A new milestone in the history of ArchivistaBox
Pfaffhausen, 17 February: during a discussion with a customer last August, I let myself get carried away by stating that the ArchivistaBox 64Bit would be ready in two weeks, two months or two years. If you add two weeks, two months and two years together and divide the number of days by three (average), the result is 9.08 months [(((2*365+(2*30)+(2*14))/3.0)/30=9.08]. It is not without pride that I can state today that we have managed to carry out the transition from 32 to 64 bit, i.e. completed the second milestone, in less than 6 months.
Looking back on the history of ArchivistaBox
Today, we are celebrating the second milestone. But we should not forget the first, i.e. the first generation of ArchivistaBox. This was launched in 2005. Development then took significantly longer, even though our strategy document (in German) of 14 July 2004 assumed a development time of two months. In the end, we needed well over a year to create the first generation of ArchivistaBox. Strictly speaking, the first version (the one listed in the strategy document) never appeared, it was ‘canned’ before completion to make way for the ArchivistaBox 32Bit, which was created from scratch.
I would like to note here another item from the old strategy document. In 2005, our ArchivistaBox systems cost between SFR 3,000.00 and SFR 30,000.00. Today, prices range from SFR 600.00 (Dolder) to SFR 7,500.00 (Matterhorn). How was/is such a price reduction possible? Of course, we and our customers are benefitting from significantly lower purchase prices for hardware. That's one factor. The other is that when developing the second generation we did not have to start completely from scratch. In 2005, we had to rewrite all of our program code.
During the transition from 32 to 64 bit, we were able to import 100 per cent of the application-specific code. We can use the same code today for both 32 and 64 bit. If this is the case, you may ask why we then needed an entire six months for the development? The answer is simple: when switching from 32 to 64 bit, we added a great many new features that we simply wanted to have. I would like to briefly present the most important of these here.
That's why the ArchivistaBox 64Bit is such a milestone.
The first generation of ArchivistaBox could be set up in approx. half an hour. 30 minutes is extremely competitive, if you consider the amount of time generally required to set up a specialized application. Still, we wanted more, significantly more. As I have already mentioned several times in this blog, we are now at one to two minutes (the record in our tests with SSD disks is currently 24 seconds).
But why do we consider this to be such a key issue? Let me put it this way. If someone is evaluating a new solution today, they often think about outsourcing. Today, this is commonly referred to as cloud computing, but we are ultimately talking about outsourced solutions. Why should a small or mid-sized business, or even a multinational corporation (we have seen both!), still operate IT systems when they can be procured at any time from the web for a fixed price? The potential is enormous: available at all times, no laborious setup process, log in and go.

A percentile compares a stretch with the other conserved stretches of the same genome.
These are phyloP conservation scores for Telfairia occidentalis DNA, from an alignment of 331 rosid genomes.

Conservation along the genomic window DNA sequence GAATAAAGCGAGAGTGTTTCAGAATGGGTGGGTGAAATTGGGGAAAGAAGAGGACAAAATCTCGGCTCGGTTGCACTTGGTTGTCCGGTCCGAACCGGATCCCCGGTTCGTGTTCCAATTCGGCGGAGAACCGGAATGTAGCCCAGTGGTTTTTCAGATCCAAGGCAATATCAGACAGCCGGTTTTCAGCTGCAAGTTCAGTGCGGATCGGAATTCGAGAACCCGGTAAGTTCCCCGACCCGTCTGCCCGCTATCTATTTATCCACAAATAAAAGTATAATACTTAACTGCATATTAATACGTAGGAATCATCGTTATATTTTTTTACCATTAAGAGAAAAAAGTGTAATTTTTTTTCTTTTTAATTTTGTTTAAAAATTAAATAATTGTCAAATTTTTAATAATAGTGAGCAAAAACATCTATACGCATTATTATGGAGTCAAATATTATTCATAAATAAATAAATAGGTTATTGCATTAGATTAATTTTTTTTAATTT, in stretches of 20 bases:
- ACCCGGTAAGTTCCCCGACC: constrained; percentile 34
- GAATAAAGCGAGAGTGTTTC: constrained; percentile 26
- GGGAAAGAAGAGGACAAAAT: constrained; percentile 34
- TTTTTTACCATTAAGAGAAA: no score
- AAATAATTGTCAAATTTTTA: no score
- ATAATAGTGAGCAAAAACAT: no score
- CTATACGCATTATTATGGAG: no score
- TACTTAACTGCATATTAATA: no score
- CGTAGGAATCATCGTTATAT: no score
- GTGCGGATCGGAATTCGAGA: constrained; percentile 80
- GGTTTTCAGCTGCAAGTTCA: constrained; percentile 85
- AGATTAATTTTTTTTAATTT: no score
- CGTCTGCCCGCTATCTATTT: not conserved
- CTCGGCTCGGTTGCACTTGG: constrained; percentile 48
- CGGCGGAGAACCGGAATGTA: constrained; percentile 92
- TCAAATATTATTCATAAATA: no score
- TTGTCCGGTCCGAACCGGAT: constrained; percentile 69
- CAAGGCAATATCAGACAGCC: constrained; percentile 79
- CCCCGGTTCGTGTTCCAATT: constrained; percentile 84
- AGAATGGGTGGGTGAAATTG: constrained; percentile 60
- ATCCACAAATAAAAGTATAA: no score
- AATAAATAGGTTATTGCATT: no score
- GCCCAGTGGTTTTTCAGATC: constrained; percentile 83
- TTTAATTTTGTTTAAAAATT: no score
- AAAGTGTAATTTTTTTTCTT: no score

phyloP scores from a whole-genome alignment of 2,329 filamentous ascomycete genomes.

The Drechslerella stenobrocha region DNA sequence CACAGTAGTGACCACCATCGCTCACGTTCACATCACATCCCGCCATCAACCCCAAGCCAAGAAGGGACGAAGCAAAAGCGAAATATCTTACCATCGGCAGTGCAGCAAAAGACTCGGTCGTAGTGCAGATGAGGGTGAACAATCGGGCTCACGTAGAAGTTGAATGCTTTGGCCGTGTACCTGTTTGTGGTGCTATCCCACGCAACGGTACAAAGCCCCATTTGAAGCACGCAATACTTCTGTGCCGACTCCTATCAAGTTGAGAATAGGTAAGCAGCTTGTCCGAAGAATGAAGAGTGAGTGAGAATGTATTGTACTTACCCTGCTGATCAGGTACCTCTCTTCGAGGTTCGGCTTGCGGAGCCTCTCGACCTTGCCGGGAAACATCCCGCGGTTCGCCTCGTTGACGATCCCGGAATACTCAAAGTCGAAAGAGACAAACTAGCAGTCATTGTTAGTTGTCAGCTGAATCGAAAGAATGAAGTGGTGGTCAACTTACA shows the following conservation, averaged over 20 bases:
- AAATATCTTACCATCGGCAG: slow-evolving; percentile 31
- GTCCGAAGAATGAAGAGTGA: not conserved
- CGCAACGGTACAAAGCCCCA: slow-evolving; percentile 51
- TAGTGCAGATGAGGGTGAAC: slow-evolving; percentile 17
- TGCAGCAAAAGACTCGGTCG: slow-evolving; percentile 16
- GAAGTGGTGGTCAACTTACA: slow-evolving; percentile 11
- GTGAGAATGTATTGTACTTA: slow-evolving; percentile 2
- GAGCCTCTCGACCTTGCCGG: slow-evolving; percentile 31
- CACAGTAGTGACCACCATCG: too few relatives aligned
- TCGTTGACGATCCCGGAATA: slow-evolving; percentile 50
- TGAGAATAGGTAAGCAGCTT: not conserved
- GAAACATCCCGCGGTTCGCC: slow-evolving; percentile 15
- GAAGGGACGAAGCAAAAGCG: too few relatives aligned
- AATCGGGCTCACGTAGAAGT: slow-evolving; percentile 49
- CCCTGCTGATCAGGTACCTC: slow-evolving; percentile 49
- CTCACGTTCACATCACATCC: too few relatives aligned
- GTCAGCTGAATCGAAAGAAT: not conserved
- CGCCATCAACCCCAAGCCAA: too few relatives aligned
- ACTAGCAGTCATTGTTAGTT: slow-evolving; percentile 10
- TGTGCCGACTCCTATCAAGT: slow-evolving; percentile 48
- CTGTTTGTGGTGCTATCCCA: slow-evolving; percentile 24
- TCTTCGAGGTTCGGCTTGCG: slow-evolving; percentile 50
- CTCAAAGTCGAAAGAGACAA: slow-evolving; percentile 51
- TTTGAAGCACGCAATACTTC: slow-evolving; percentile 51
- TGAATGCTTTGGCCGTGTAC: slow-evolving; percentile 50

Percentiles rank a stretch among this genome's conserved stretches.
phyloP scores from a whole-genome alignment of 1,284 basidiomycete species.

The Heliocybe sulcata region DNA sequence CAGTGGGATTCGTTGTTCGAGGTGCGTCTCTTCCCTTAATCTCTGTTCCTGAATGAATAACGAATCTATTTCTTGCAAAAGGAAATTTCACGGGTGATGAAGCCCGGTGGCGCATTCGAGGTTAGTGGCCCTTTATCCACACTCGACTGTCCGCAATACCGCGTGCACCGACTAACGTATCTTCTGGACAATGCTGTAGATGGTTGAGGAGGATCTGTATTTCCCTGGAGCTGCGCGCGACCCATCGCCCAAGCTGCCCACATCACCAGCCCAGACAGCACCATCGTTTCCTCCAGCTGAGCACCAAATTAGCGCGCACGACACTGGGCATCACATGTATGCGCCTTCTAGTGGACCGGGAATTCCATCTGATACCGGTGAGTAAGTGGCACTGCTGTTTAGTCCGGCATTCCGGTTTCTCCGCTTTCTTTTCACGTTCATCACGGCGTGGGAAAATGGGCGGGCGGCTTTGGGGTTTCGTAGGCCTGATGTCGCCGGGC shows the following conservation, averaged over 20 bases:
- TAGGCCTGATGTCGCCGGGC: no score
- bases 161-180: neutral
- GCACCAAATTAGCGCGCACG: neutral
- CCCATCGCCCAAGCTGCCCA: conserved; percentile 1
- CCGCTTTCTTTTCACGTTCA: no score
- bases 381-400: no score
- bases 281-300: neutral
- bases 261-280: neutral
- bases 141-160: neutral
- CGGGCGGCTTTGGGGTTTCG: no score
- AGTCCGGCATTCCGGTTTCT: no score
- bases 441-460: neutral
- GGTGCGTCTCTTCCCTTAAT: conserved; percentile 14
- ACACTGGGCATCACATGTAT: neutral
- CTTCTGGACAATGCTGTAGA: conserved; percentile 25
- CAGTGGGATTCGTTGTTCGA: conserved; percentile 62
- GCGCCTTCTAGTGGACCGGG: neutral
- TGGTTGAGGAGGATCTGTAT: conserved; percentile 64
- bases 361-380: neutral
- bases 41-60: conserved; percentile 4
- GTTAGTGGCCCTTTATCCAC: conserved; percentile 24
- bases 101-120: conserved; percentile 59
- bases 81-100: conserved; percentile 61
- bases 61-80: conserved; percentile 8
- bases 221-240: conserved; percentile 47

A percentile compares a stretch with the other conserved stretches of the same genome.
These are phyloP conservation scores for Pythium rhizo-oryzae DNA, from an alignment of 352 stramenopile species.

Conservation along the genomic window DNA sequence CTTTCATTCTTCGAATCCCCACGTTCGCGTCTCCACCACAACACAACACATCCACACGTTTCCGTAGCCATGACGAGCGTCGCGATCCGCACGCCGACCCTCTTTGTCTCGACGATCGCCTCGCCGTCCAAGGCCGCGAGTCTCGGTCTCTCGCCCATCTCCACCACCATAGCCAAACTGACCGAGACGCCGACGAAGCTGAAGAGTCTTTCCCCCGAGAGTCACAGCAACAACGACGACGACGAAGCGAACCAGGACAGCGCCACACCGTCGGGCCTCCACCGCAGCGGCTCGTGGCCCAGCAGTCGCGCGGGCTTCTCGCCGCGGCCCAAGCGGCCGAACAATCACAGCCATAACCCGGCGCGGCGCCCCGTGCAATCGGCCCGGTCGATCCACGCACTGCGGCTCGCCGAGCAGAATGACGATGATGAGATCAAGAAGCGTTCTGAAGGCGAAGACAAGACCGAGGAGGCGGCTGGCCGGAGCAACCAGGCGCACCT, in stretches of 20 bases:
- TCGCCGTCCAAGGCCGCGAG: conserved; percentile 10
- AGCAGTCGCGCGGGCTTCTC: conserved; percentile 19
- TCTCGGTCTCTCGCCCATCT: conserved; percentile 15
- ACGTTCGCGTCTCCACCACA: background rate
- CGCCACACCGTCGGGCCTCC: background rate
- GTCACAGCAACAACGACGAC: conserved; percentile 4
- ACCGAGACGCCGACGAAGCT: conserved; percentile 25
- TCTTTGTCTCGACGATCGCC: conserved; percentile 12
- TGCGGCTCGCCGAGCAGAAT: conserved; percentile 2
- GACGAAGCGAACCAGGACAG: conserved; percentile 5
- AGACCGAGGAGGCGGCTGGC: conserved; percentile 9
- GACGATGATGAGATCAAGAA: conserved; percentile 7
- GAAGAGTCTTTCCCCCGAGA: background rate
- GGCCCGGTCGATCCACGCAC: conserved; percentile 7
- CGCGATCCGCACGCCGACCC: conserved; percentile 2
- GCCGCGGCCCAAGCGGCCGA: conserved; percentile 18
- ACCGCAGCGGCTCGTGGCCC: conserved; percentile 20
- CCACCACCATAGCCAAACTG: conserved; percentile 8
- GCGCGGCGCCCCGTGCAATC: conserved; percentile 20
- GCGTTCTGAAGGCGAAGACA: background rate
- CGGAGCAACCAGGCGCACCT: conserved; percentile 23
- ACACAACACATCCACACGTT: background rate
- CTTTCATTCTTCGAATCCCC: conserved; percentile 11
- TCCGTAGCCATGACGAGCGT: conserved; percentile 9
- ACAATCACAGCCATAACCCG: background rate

That's exactly why there is the ArchivistaBox: implementation takes one to two minutes, no laborious setup process, simply log in and go! Furthermore, you have a solution that's located at your office and yet can still be attached to the web at any time. While outsourcing can sometimes pose significant risks (questions of data sovereignty, availability and confidentiality), ArchivistaBox offers the advantages of an outsourced solution on your premises. Put simply: outsourcing in-house!
For years, you have been able to operate the ArchivistaBox virtually. However, it can now also offer virtualization itself and can, as always, run normally on a physical box. A combination thereof is also feasible at any time. For instance, an ArchivistaBox can include additional ArchivistaBoxes (box-in-box), and different operating systems can even be run on an ArchivistaBox at any time. You alone determine how and for what purpose you would like to operate the ArchivistaBox.
In the past, many customers have asked for redundant systems. ArchivistaBox has had these for years! Firstly, because ArchivistaBox solutions can always run on completely independent box systems redundantly, but also because we support hardware RAID solutions and the ArchivistaBox 64Bit now supports software RAID. This allows for solutions that work with extremely fast solid state disk networks (SSD). If someone requires a throughput of one GB per second or more, this can easily be achieved with the ArchivistaBox 64Bit. You can find the open source CDs here. Furthermore, you can order your ArchivistaBox 64Bit straight away from our online store.